It seems funny to refer to you as ‘you’, because you never were.
Months have passed since I found out the truth and knew the science, but still I think of
The pregnancy test was positive.
We were thrilled. It wasn’t like we were actively trying for a baby – but we also weren’t preventing it. You came up in our conversations often, were included in our dreams, in our ‘what if’s. You were hoped for.
Right away, I knew something was different.
My pregnancy with Joy was easy. I say ‘easy’ because I knew women who had it harder- no pregnancy is easy, by any means. I had bouts of morning sickness in the very beginning, but I only threw up on occasion and these spells would only last an hour or so. Everything with her was so usual- the extra weight, the exhaustion, the mood swings. I was still up and shooting weddings until 36 weeks, and I still had the energy at 38 but was so afraid to accidentally induce her by walking around so much (jokes on me, she waited another two weeks).
This time, I was sick. Gradually, my appetite grew non-exsistant – there were only a few things I could stomach, and the things I couldn’t would go straight out of me (both ways). I slept a lot – during the day, I hardly had energy to chase my almost-toddler around, let alone do anything that I would usually do.
I told myself it was just different – every pregnancy is different, right? Once the second trimester came, things would be better. Things would clear up. Until then, I could wait because the baby – because you- were worth it.
Days of eating less and less passed. I could hardly keep anything down. I continued to sleep. But we kept the pregnancy a secret for now – we were so excited, but I wanted to figure out the perfect, creative way to share our news with everyone. Sometimes, I wasn’t sure if I wanted to make a formal announcement at all- I just wanted to experience being pregnant and tell our friends when the moment seemed right.
We started looking up names. I was in love with a few – Irene, for instance, or Haven and Jane. I was sure you were a girl. I would repeat the names on my lips, seeing if they felt right. Who were you?
A house became a priority, quickly. With a second child on the way, I was desperate for a yard. For a front porch. For a big, open kitchen that spilled into the living room. A large, permanent bathtub to bathe two babies in. A room for my children that was all their own to share secrets and stories, to giggle and laugh, to grow together.
Two years seemed like perfect spacing to me. October 19th was your due date- just three day’s before Joy’s birthday. Joy would be old enough to talk a little, independent enough to want to help, but not so big that she didn’t still need me. I imagined you would be best friends.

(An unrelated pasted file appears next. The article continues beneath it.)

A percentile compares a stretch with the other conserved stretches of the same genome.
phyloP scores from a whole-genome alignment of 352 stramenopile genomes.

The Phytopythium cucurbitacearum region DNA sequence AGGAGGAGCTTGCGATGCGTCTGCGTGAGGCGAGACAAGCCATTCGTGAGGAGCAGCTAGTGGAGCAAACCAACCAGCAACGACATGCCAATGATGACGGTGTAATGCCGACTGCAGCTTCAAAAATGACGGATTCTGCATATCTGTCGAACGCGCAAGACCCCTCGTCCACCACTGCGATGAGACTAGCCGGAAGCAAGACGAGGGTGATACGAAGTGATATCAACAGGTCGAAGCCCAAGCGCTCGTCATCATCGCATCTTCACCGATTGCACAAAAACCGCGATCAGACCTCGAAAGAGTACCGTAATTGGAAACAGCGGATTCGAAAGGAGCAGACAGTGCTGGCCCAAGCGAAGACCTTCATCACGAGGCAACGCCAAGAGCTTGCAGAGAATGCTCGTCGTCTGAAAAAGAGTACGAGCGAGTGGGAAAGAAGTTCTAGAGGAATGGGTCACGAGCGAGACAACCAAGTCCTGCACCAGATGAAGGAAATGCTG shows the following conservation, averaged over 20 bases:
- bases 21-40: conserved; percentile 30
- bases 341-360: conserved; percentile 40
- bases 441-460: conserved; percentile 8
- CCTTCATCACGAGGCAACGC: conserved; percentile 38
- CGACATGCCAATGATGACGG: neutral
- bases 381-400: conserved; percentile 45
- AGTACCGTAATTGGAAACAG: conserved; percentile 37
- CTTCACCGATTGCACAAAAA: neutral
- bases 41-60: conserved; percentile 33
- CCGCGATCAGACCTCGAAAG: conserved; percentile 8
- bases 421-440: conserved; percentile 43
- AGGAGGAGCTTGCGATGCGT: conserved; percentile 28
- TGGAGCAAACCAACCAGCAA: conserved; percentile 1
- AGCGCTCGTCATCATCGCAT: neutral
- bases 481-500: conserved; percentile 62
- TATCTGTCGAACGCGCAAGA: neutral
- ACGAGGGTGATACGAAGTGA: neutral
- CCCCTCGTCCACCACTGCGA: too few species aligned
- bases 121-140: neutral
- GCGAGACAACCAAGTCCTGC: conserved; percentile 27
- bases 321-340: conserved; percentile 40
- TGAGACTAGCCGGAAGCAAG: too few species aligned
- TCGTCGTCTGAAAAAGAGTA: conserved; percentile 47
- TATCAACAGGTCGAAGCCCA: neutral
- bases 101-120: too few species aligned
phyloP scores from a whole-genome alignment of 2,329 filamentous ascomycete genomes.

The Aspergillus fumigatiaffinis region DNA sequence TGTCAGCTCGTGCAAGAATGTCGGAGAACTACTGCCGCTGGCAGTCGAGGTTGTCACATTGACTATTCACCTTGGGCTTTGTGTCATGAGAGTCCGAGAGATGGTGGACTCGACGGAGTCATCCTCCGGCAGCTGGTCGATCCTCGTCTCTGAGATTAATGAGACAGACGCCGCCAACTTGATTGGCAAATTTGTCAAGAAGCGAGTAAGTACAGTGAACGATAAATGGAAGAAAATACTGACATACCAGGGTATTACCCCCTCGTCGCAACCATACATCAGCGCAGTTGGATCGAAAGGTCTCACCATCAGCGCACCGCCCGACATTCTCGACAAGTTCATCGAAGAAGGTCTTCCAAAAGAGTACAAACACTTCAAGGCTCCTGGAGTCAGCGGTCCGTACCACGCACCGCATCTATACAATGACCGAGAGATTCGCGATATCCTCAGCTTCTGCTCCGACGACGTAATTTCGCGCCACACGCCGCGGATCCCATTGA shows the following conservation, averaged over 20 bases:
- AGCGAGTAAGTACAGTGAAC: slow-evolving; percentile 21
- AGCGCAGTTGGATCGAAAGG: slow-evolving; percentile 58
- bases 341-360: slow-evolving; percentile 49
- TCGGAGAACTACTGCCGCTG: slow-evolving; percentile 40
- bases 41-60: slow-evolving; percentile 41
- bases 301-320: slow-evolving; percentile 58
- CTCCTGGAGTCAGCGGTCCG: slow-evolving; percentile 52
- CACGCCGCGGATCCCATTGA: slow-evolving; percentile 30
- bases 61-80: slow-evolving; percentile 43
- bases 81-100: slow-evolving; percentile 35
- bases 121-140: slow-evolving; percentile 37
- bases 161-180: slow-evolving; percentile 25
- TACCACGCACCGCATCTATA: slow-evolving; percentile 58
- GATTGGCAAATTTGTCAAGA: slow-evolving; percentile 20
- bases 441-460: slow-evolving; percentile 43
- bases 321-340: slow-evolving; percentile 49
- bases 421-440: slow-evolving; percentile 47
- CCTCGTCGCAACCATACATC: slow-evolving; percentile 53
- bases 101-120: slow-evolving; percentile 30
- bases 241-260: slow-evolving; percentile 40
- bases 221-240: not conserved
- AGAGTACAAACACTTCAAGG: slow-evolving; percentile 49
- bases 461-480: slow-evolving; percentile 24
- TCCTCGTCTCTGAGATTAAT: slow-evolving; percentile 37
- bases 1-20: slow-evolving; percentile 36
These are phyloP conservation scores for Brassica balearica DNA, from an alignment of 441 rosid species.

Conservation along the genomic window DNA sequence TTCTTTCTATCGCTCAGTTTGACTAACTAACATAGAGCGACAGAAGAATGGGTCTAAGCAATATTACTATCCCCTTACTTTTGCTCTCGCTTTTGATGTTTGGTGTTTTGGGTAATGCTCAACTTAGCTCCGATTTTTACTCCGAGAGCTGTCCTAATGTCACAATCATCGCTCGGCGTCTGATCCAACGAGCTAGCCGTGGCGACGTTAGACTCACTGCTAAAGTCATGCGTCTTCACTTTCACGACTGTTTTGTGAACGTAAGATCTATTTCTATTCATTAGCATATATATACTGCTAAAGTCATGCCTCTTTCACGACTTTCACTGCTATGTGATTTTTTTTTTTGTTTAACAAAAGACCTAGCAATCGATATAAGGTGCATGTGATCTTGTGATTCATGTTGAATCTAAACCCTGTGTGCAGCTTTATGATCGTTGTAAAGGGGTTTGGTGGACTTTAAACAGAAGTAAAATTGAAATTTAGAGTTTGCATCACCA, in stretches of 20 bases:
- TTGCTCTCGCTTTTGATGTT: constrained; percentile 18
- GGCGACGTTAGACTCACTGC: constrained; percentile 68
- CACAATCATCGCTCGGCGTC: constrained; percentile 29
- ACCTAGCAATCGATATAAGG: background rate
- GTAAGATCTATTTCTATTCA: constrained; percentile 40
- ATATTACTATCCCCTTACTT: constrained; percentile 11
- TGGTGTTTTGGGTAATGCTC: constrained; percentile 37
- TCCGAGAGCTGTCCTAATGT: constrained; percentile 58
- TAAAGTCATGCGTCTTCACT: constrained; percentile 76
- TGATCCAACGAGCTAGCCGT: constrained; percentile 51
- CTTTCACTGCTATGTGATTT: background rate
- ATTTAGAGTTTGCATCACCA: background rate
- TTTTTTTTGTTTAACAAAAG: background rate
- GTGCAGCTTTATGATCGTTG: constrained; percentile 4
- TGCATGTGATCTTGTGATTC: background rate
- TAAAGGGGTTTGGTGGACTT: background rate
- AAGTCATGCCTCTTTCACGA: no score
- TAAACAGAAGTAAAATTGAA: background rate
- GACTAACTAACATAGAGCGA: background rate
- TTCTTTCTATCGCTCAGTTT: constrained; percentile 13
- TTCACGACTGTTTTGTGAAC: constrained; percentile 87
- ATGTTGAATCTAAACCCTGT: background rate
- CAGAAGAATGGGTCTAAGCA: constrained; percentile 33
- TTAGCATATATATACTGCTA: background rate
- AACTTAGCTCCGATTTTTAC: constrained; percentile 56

The weeks flew by. Once I hit 12 weeks, I felt invincible. The fear of miscarriage was over – I had made it! We had made it.
We visited the Birth Center. I fell in love with birthing you – I imagined our family in those cozy little rooms. Joy’s birth was so exciting, so beautiful – I knew that yours would be the same. We planned our appointment for 14 weeks to the day – it was no question that I was pregnant. My body was changing, my hormones were crazy – even close friends had started to notice my growing belly. With Joy’s pregnancy being so smooth, so easy, I didn’t think there were any red flags, I didn’t know you weren’t even here.
Visiting the Birth Center felt like I was with friends. The midwife was kind and engaged, there was lots of laughter in the air. “Let’s take a look at this baby,” she said after all the introductions and paperwork.
I remember her feeling my stomach, “It feels like it’s the right size for our dates. We’ll see if we can get a heartbeat.”
The jelly felt cool against my skin. I could hear my heartbeat pounding through the speaker, like a train gearing up to move faster and faster. There was no little heart beat to accompany it.
Now, I was nervous. I looked up at Jeff, who had been recording with his phone. He gave me a reassuring smile as the midwife switched out monitors.
Still more silence. My heartbeat was pacing faster now. I think we tried three different machines, but none of them picked up a heartbeat.
I remember her saying something about getting an ultrasound. Maybe I wasn’t as far along as we thought. Get some peace of mind. She made us an appointment for a clinic and we drove away.
The clinic was cold and uninviting. I felt intrusive in the waiting room, sitting there with a anxious 15-month old who hadn’t even napped.